TY - JOUR
T1 - Best practice for LDL-cholesterol: when and how to calculate
JF - Journal of Clinical Pathology
JO - J Clin Pathol
SP - 145
LP - 152
DO - 10.1136/jcp-2022-208480
VL - 76
IS - 3
AU - Janine Martins
AU - Nicolene Steyn
AU - H Muller Rossouw
AU - Tahir S Pillay
Y1 - 2023/03/01
UR - http://jcp.bmj.com/content/76/3/145.abstract
N2 - The lipid profile is important in the risk assessment for cardiovascular disease. The lipid profile includes total cholesterol, high-density lipoprotein (HDL)-cholesterol, triglycerides (TGs) and low-density lipoprotein (LDL)-cholesterol (LDL-C). LDL-C has traditionally been calculated using the Friedewald equation (invalid with TGs greater than 4.5 mmol/L and is based on the assumption that the ratio of TG to cholesterol in very- low-density lipoprotein (VLDL) is 5 when measured in mg /dL). LDL-C can be quantified with a reference method, beta-quantification involving ultracentrifugation and this is unsuitable for routine use. Direct measurement of LDL-C was expected to provide a solution with high TGs. However, this has some challenges because of a lack of standardisation between the reagents and assays from different manufacturers as well as the additional costs. Furthermore, mild hypertriglyceridaemia also distorts direct LDL-C measurements. With the limitations of the Friedewald equation, alternatives have been derived. Newer equations include the Sampson-National Institutes of Health (NIH) equation 2 and the Martin-Hopkins equation. The Sampson-NIH2 equation was derived using beta-quantification in a population with high TG and multiple least squares regression to calculate VLDL-C, using TGs and non-HDL-C as independent variables. These data were used in a second equation to calculate LDL-C. The Sampson-NIH2 equation can be used with TGs up to 9 mmol/L. The Martin-Hopkins equation uses a 180 cell stratification of TG/non-HDL-C to determine the TG:VLDL-C ratio and can be used with TGs up to 4.5 mmol/L. Recently, an extended Martin-Hopkins equation has become available for TGs up to 9.04 mmol/L.This article discusses the best practice approach to calculating LDL-C based on the available evidence.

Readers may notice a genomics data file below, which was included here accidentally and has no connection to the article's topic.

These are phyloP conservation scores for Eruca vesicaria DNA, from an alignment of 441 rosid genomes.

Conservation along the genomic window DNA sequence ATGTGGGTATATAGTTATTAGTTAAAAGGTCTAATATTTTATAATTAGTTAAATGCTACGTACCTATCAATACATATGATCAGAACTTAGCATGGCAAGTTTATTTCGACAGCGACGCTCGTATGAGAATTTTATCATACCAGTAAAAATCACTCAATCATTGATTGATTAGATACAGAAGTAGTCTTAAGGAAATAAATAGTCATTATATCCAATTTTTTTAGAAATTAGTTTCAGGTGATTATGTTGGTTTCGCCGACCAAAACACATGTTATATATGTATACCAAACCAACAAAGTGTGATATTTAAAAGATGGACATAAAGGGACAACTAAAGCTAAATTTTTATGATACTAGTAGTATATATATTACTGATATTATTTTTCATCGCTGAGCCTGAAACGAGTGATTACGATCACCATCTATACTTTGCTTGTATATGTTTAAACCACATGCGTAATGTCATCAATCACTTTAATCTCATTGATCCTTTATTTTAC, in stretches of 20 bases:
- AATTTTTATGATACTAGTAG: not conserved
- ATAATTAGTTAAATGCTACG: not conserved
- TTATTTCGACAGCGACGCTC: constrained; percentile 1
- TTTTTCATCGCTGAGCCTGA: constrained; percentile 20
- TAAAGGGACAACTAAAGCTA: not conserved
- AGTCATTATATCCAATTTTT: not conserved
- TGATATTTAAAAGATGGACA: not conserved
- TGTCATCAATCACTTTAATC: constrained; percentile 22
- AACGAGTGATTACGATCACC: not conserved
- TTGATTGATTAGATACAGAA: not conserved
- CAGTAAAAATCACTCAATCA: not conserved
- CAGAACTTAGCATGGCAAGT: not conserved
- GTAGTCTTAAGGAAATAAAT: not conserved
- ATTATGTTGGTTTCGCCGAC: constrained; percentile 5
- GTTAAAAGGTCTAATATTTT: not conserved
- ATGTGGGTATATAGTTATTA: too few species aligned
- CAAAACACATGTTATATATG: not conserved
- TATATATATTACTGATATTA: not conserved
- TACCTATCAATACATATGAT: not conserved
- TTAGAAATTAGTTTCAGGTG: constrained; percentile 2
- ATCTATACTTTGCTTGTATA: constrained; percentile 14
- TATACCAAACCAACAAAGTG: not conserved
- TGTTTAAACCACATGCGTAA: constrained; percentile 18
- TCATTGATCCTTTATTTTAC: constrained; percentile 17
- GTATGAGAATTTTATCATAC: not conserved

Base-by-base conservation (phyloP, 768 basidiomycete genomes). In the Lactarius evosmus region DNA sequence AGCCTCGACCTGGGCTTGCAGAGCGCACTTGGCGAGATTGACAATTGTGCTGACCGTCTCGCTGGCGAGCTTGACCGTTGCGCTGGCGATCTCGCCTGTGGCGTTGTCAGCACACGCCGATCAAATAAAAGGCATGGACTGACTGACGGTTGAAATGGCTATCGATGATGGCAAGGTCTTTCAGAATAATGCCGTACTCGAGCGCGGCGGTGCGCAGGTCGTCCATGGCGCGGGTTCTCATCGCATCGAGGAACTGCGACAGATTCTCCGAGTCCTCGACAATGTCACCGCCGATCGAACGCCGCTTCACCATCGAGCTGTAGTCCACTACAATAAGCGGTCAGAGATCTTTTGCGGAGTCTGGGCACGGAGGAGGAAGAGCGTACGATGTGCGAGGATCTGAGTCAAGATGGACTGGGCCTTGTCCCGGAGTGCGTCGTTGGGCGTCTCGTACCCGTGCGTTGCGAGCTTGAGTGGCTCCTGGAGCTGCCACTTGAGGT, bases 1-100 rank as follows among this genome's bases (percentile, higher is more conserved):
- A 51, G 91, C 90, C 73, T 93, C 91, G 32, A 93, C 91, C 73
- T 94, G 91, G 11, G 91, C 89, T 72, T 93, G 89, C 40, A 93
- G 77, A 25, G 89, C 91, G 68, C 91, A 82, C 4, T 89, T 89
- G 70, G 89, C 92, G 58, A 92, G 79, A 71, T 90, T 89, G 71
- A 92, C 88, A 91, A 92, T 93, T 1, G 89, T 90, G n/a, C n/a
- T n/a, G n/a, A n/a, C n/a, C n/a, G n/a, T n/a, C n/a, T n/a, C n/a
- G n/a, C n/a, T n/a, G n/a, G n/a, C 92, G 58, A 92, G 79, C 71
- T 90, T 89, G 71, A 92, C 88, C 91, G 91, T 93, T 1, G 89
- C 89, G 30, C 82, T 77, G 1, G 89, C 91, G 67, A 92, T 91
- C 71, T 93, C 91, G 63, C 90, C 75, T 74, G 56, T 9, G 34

ER -